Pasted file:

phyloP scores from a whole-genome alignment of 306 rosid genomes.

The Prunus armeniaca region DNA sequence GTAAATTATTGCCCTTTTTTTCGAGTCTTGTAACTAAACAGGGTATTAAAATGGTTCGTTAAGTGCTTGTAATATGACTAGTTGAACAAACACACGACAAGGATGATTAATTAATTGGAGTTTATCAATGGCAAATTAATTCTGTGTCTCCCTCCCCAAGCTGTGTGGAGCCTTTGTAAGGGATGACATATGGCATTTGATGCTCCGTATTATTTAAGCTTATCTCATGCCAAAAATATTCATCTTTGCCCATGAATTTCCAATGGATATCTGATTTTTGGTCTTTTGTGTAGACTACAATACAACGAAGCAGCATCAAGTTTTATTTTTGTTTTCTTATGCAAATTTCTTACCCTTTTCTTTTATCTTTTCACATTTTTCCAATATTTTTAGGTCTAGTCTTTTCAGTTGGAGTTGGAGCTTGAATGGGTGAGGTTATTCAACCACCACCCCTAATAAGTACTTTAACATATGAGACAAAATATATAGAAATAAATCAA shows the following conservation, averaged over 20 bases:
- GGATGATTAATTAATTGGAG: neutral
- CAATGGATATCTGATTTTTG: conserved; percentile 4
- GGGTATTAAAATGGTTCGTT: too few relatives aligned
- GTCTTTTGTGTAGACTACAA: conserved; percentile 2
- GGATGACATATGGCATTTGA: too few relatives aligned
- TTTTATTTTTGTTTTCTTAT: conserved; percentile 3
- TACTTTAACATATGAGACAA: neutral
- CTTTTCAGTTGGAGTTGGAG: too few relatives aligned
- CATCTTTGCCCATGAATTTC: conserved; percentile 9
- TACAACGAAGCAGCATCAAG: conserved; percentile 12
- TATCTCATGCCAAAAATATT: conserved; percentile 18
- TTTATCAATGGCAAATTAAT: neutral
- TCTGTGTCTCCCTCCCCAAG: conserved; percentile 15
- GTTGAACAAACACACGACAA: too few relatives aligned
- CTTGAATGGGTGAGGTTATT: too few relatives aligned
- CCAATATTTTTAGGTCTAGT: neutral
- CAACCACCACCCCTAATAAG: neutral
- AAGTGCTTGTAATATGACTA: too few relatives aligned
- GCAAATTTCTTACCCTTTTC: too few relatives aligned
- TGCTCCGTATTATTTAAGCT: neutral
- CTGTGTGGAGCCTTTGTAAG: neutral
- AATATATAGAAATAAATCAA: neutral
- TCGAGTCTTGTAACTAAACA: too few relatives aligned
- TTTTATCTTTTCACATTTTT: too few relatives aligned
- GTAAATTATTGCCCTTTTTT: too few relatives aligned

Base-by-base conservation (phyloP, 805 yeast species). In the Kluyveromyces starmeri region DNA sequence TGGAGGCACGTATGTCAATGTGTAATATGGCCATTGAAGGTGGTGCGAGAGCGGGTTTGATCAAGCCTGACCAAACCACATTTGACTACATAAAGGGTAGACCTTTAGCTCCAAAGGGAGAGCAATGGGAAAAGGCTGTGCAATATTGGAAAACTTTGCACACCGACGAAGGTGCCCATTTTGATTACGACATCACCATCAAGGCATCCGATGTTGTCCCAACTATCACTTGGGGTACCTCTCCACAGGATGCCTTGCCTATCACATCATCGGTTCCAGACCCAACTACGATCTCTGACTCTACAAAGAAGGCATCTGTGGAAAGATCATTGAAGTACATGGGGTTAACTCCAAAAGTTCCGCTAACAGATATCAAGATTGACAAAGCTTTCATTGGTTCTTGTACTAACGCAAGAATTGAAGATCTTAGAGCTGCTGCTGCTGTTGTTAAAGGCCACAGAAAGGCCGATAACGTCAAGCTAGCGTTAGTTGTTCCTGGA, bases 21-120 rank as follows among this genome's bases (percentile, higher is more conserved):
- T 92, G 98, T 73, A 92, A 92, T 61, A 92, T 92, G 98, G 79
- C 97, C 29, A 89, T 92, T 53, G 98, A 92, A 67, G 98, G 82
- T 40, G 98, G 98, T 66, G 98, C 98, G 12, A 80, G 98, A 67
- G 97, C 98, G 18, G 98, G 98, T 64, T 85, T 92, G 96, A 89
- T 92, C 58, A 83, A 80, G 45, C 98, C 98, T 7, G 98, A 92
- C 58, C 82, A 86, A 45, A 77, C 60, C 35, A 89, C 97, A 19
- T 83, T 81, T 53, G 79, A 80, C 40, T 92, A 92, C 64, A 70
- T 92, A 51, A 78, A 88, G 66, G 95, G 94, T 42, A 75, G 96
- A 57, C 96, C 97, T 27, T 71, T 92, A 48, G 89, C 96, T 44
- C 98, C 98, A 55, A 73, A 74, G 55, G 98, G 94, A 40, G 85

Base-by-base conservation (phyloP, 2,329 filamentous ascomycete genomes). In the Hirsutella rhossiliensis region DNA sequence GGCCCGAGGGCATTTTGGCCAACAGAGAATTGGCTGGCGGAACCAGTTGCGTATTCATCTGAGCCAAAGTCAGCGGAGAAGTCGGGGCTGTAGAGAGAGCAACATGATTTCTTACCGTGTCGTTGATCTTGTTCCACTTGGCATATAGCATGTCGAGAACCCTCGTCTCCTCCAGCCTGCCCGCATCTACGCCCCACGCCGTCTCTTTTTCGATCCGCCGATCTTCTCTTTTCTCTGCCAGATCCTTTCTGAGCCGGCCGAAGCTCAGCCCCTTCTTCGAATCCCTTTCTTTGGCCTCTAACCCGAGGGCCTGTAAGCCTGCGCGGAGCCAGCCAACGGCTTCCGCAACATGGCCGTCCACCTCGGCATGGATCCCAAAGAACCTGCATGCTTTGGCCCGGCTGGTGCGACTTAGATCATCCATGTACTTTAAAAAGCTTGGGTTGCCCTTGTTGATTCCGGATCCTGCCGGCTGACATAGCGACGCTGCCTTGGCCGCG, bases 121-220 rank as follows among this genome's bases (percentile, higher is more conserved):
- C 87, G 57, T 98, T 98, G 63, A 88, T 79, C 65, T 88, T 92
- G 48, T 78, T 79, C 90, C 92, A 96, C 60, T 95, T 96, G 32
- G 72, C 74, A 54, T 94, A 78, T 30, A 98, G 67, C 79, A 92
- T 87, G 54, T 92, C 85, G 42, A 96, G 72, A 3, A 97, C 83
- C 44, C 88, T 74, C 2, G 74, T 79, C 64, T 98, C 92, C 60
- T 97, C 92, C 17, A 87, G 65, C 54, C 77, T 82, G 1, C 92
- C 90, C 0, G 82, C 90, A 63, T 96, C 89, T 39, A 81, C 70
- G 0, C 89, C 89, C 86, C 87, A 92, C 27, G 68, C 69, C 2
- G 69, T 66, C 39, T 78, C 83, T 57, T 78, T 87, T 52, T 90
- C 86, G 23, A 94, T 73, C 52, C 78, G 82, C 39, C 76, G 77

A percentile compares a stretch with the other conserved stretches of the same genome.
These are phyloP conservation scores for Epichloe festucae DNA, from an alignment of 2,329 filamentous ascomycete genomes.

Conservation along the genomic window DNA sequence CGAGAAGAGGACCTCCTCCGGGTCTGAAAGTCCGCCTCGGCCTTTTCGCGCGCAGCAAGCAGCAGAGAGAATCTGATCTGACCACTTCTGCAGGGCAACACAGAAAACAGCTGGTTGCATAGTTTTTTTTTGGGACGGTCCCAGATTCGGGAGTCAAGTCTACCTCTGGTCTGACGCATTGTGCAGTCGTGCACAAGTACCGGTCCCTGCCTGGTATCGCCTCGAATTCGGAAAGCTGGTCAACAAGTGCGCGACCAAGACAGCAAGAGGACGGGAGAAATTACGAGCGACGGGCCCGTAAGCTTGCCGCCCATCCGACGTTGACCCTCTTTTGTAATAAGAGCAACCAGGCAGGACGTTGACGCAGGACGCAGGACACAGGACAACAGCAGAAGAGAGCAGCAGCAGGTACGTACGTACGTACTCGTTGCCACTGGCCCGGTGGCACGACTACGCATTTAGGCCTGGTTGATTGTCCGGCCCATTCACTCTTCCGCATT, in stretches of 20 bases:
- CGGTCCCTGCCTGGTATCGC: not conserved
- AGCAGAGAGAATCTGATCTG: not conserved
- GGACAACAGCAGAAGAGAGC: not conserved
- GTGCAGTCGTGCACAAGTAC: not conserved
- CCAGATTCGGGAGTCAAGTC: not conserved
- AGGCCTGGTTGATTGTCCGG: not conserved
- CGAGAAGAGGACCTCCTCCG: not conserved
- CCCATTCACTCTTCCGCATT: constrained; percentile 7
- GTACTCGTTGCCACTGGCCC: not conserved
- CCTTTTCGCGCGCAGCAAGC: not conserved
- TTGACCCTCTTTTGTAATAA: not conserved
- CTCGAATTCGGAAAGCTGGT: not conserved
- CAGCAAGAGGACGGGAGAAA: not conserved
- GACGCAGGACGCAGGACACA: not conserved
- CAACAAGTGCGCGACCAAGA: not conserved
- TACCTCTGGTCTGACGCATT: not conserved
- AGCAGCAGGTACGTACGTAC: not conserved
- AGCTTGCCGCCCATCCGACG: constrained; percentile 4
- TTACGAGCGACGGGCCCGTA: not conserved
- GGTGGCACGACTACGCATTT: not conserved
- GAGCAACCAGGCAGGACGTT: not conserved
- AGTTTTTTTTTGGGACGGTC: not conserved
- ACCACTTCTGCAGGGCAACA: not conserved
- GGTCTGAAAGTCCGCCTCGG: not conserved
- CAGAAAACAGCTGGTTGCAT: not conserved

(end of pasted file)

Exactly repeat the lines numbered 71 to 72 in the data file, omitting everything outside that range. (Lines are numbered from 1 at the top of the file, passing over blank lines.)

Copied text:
- TTACGAGCGACGGGCCCGTA: not conserved
- GGTGGCACGACTACGCATTT: not conserved